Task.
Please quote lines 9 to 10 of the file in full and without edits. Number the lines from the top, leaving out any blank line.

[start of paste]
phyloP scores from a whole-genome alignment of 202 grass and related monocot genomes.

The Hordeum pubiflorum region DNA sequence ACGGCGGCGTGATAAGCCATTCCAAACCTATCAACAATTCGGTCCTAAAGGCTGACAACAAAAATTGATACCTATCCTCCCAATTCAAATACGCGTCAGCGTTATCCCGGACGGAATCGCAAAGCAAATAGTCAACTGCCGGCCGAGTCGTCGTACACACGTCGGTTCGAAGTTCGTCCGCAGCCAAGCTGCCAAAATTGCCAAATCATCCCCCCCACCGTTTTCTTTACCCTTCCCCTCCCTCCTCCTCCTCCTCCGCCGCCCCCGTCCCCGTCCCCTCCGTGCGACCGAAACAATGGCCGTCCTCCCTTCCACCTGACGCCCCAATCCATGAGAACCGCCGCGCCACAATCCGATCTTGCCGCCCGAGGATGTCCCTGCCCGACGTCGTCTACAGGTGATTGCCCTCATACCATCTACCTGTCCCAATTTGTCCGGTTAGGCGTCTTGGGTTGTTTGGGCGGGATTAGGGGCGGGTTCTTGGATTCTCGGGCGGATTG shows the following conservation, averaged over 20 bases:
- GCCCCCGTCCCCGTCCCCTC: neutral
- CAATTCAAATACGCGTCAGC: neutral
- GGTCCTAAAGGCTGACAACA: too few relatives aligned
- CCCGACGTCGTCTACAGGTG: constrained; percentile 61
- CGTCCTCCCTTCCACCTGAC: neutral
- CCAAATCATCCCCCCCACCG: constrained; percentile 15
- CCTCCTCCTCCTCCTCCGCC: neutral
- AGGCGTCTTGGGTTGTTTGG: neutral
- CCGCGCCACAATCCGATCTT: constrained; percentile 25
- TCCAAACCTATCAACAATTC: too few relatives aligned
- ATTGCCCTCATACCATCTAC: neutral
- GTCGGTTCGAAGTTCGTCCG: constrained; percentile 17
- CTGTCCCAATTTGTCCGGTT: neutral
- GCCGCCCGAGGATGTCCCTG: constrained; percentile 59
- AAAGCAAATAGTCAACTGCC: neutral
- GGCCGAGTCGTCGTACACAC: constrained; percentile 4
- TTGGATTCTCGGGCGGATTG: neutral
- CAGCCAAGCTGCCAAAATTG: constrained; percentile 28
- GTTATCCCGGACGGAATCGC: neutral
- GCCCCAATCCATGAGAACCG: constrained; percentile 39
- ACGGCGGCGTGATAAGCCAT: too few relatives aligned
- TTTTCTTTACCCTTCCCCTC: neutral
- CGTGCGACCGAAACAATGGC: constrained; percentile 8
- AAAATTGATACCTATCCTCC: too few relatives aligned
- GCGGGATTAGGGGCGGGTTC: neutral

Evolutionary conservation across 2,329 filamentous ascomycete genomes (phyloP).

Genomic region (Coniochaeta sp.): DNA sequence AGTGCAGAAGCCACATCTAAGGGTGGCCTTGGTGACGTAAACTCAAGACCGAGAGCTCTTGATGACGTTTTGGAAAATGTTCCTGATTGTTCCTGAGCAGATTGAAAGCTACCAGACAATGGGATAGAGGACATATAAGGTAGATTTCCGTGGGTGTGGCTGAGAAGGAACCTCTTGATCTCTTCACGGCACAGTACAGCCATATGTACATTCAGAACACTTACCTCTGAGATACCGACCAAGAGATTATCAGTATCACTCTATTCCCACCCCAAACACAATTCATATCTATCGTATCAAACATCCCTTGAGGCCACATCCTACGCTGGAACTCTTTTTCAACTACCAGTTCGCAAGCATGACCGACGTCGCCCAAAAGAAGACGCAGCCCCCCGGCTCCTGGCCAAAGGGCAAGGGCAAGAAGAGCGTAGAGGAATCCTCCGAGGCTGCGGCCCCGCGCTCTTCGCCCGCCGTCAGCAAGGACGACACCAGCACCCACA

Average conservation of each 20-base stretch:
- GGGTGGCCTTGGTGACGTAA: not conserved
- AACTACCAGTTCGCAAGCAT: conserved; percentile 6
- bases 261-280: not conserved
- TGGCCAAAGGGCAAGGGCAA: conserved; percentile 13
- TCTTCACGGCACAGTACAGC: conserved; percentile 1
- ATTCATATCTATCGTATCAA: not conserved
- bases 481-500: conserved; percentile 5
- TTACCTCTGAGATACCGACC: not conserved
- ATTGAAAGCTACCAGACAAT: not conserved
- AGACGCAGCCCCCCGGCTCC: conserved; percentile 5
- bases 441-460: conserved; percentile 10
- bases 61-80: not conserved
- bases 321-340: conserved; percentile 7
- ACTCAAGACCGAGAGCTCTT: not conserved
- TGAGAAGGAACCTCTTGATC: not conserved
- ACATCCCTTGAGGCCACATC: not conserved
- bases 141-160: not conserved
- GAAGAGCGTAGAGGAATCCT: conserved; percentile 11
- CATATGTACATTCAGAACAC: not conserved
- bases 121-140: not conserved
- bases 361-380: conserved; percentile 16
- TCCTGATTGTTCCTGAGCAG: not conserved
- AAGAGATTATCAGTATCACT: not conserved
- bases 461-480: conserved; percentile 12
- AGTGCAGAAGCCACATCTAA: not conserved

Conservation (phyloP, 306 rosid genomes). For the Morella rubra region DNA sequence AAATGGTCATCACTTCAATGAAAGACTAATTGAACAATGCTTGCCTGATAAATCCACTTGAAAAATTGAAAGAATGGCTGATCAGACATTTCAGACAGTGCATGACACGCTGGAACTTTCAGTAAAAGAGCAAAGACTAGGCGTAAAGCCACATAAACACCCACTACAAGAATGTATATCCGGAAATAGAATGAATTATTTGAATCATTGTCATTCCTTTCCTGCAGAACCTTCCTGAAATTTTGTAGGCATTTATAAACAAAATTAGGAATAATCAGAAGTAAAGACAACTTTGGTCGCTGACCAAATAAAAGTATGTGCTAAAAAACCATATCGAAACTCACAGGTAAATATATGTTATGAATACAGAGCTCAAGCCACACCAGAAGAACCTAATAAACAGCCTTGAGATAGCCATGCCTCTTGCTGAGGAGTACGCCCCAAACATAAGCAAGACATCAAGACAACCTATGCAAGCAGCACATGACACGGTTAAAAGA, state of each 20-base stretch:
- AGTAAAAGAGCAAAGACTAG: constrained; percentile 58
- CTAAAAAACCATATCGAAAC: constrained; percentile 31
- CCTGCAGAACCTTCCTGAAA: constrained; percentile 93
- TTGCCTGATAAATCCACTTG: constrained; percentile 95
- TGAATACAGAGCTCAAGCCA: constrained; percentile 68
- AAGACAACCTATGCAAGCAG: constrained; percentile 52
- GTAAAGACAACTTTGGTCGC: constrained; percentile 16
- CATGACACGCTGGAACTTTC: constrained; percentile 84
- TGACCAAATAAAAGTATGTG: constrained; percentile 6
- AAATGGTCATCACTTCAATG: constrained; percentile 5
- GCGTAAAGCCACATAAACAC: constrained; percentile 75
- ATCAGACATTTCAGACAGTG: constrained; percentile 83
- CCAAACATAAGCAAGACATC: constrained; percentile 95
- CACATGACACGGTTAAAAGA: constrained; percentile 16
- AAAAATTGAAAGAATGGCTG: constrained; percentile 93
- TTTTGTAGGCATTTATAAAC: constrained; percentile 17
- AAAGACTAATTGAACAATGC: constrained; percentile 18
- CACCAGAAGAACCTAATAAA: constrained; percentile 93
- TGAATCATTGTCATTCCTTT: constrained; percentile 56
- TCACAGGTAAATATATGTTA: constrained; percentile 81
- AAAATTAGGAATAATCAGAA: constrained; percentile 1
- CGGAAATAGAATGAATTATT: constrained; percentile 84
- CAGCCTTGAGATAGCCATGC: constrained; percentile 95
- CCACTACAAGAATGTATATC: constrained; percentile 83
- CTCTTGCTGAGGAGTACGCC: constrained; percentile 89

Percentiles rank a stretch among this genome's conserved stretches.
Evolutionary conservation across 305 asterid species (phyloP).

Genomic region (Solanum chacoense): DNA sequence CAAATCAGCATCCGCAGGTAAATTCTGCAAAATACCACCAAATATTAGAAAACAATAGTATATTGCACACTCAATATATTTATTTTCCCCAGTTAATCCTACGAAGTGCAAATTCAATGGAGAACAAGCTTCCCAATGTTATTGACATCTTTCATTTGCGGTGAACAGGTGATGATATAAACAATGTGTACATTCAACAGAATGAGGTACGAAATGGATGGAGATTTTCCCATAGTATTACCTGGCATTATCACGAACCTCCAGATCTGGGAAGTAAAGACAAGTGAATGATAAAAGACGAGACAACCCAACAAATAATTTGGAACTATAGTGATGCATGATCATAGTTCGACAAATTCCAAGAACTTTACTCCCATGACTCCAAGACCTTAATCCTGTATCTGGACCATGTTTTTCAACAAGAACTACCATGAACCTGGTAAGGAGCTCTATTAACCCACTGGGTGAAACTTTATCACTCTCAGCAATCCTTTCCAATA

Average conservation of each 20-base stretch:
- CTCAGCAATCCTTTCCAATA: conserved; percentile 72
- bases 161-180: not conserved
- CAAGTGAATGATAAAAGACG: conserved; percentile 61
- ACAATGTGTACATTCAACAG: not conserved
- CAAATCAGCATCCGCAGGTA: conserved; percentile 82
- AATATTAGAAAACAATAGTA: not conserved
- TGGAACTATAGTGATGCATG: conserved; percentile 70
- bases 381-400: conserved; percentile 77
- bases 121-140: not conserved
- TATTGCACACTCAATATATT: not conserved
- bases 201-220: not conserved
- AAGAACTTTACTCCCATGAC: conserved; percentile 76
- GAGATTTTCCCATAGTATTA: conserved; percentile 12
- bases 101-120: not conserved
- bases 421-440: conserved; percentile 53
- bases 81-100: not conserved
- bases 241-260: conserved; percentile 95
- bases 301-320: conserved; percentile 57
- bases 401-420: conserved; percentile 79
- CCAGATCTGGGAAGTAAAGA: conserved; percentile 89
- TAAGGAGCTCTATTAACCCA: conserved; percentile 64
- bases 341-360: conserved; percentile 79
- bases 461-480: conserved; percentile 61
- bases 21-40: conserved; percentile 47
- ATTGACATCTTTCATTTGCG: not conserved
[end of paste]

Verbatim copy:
- CCTCCTCCTCCTCCTCCGCC: neutral
- AGGCGTCTTGGGTTGTTTGG: neutral